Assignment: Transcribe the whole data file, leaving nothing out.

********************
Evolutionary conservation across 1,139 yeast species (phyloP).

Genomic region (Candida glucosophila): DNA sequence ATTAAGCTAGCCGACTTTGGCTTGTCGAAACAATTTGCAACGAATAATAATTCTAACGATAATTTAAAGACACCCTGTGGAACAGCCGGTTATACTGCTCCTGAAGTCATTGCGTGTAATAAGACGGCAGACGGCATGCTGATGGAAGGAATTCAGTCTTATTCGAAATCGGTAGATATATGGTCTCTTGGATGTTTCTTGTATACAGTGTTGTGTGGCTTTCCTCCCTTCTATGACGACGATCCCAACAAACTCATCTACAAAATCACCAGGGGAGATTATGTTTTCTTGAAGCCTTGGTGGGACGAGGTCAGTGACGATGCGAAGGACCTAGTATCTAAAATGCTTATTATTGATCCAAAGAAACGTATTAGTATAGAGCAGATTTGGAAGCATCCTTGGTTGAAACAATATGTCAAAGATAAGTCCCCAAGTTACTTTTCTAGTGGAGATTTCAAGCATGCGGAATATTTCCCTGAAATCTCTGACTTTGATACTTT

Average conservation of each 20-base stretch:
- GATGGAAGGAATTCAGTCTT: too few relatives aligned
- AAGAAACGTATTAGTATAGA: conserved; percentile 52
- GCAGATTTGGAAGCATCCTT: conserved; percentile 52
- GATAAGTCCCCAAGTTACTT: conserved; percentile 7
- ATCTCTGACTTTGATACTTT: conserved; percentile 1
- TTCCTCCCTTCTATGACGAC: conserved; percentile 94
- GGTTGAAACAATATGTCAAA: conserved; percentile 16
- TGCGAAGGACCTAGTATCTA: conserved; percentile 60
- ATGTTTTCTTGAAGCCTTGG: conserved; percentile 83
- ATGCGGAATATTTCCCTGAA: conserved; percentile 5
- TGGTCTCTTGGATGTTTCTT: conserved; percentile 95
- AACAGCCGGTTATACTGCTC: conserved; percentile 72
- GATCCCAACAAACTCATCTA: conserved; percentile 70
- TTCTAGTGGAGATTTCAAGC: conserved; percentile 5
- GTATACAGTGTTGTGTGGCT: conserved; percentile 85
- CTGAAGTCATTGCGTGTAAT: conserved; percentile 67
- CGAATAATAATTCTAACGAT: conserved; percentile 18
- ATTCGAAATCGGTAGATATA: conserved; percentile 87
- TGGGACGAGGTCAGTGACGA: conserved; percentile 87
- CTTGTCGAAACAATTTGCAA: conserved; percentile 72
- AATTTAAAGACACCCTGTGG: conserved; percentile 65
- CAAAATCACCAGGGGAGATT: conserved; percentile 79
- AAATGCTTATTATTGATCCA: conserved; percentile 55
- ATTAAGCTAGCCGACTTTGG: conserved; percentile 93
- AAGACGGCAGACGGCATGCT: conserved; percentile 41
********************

Evolutionary conservation across 1,139 yeast species (phyloP).

Genomic region (Candida glucosophila): DNA sequence ATTAAGCTAGCCGACTTTGGCTTGTCGAAACAATTTGCAACGAATAATAATTCTAACGATAATTTAAAGACACCCTGTGGAACAGCCGGTTATACTGCTCCTGAAGTCATTGCGTGTAATAAGACGGCAGACGGCATGCTGATGGAAGGAATTCAGTCTTATTCGAAATCGGTAGATATATGGTCTCTTGGATGTTTCTTGTATACAGTGTTGTGTGGCTTTCCTCCCTTCTATGACGACGATCCCAACAAACTCATCTACAAAATCACCAGGGGAGATTATGTTTTCTTGAAGCCTTGGTGGGACGAGGTCAGTGACGATGCGAAGGACCTAGTATCTAAAATGCTTATTATTGATCCAAAGAAACGTATTAGTATAGAGCAGATTTGGAAGCATCCTTGGTTGAAACAATATGTCAAAGATAAGTCCCCAAGTTACTTTTCTAGTGGAGATTTCAAGCATGCGGAATATTTCCCTGAAATCTCTGACTTTGATACTTT

Average conservation of each 20-base stretch:
- GATGGAAGGAATTCAGTCTT: too few relatives aligned
- AAGAAACGTATTAGTATAGA: conserved; percentile 52
- GCAGATTTGGAAGCATCCTT: conserved; percentile 52
- GATAAGTCCCCAAGTTACTT: conserved; percentile 7
- ATCTCTGACTTTGATACTTT: conserved; percentile 1
- TTCCTCCCTTCTATGACGAC: conserved; percentile 94
- GGTTGAAACAATATGTCAAA: conserved; percentile 16
- TGCGAAGGACCTAGTATCTA: conserved; percentile 60
- ATGTTTTCTTGAAGCCTTGG: conserved; percentile 83
- ATGCGGAATATTTCCCTGAA: conserved; percentile 5
- TGGTCTCTTGGATGTTTCTT: conserved; percentile 95
- AACAGCCGGTTATACTGCTC: conserved; percentile 72
- GATCCCAACAAACTCATCTA: conserved; percentile 70
- TTCTAGTGGAGATTTCAAGC: conserved; percentile 5
- GTATACAGTGTTGTGTGGCT: conserved; percentile 85
- CTGAAGTCATTGCGTGTAAT: conserved; percentile 67
- CGAATAATAATTCTAACGAT: conserved; percentile 18
- ATTCGAAATCGGTAGATATA: conserved; percentile 87
- TGGGACGAGGTCAGTGACGA: conserved; percentile 87
- CTTGTCGAAACAATTTGCAA: conserved; percentile 72
- AATTTAAAGACACCCTGTGG: conserved; percentile 65
- CAAAATCACCAGGGGAGATT: conserved; percentile 79
- AAATGCTTATTATTGATCCA: conserved; percentile 55
- ATTAAGCTAGCCGACTTTGG: conserved; percentile 93
- AAGACGGCAGACGGCATGCT: conserved; percentile 41